Lily's story

for Rare Disease Day

A girl, Lily, in a wheelchair-pushchair with her mum and little sister in a field of maize

This year Lily celebrated her 13th birthday. Her ‘bestie’, Chloe, who she’s known since primary school, slept over. They watched a film. They shared snacks. And they laughed – a lot! Normal teen stuff.

“Here she is at 13, still pushing the boundaries. We used to laugh about the fact Lily had an ‘energy’ disease, because she had so much energy. But, now she’s hit her teens, it’s slowly catching up with her. She gets much more tired. Before, she was on vitamins to boost her energy levels, now she also has strong medication to manage her condition as it’s progressed.”
Michelle, Lily's mum
Lily on her birthday with a large 'Age 13' badge pinned to her school blazer

Lily was two and a half when she was diagnosed with Mitochondrial Disease (Mito). Mitochondria are present in every cell in our bodies, generating most of the energy we need to live. If they fail, the body struggles to thrive. A bit like a fading battery.

“We noticed Lily was walking differently to other children. When she ran, she would fall over. She napped for hours in the afternoon, totally exhausted. Her hand would form into a fist that would only unclench, just slightly, when she was asleep.”

Referred to the Child Development Centre in Bury St Edmunds, Lily was initially diagnosed with cerebral palsy. But that didn’t quite fit. After further tests and scans at Addenbrooke’s Hospital, they were told Lily had ‘Mito’ which would be “an up and down road, similar to Parkinson’s.”

Research shows that 1 in 200 babies are born with genetic changes that can cause Mito. Lily’s younger sister Willow, 8, has also been diagnosed, but because she was diagnosed early – at four months – her experience has been quite different.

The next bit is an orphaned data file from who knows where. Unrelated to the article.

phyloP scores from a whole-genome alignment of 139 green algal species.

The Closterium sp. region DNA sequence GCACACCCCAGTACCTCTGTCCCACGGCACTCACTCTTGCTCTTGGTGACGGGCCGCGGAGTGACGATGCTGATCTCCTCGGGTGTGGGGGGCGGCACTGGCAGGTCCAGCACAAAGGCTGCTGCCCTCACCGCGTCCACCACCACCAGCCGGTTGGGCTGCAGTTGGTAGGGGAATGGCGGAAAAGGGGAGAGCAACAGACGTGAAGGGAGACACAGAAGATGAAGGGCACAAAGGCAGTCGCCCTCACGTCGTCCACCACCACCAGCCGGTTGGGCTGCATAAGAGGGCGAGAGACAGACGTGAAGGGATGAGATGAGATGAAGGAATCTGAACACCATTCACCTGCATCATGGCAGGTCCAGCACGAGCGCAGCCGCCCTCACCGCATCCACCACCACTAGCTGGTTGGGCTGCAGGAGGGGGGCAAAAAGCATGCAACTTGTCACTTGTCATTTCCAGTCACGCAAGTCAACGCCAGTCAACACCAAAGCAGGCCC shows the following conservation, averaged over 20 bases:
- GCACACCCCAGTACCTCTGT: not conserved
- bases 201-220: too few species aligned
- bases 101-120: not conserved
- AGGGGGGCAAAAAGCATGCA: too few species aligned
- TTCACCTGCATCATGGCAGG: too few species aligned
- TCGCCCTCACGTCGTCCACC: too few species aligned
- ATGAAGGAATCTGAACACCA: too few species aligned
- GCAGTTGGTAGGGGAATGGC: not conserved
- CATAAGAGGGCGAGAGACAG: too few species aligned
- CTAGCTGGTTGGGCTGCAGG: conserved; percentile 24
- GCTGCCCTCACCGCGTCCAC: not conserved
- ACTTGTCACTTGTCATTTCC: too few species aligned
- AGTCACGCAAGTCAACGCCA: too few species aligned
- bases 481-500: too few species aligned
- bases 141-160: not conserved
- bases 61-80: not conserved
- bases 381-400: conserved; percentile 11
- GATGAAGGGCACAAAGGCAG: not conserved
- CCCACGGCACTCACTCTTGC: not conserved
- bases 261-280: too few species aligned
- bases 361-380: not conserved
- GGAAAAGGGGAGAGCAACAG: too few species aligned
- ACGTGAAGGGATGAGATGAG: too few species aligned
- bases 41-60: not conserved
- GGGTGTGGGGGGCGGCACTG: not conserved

“We call the girls healthily unhealthy. They have this rare disease, but they are managing okay."

One in 17 people will develop a rare disease at some point in their life - so not that rare at all. Both Lily and Michelle say Rare Disease Day is really important for raising awareness.

“People sometimes stare and whisper. I didn’t used to notice it much, as I’d be busy steering the wheelchair, but now Lily’s older, and after everything that’s happened in the world since Covid, she’s lost confidence. She’s much more aware and it makes me sad,” says Michelle. She tells people that it’s okay to ask questions. She explains that Lily has Mito and her legs don’t work as she’d like. If people are interested, Michelle will give them a leaflet about the condition.

“I worry about people looking at me and thinking I’m different. I sometimes feel anxious and worried."
Lily, 13

Having a rare disease can affect your mental health, which is why Lily thinks Cambridge Children’s hospital, where mental health and physical health are treated together, can only be a good thing.

Day to day, Lily loves playing the online game Roblox, and listening to The Vamps. She attends mainstream school. 'Team Lily' – a group of teaching assistants – are there to support her. It’s a stone’s throw from home, but like most teenagers, Lily isn’t too keen!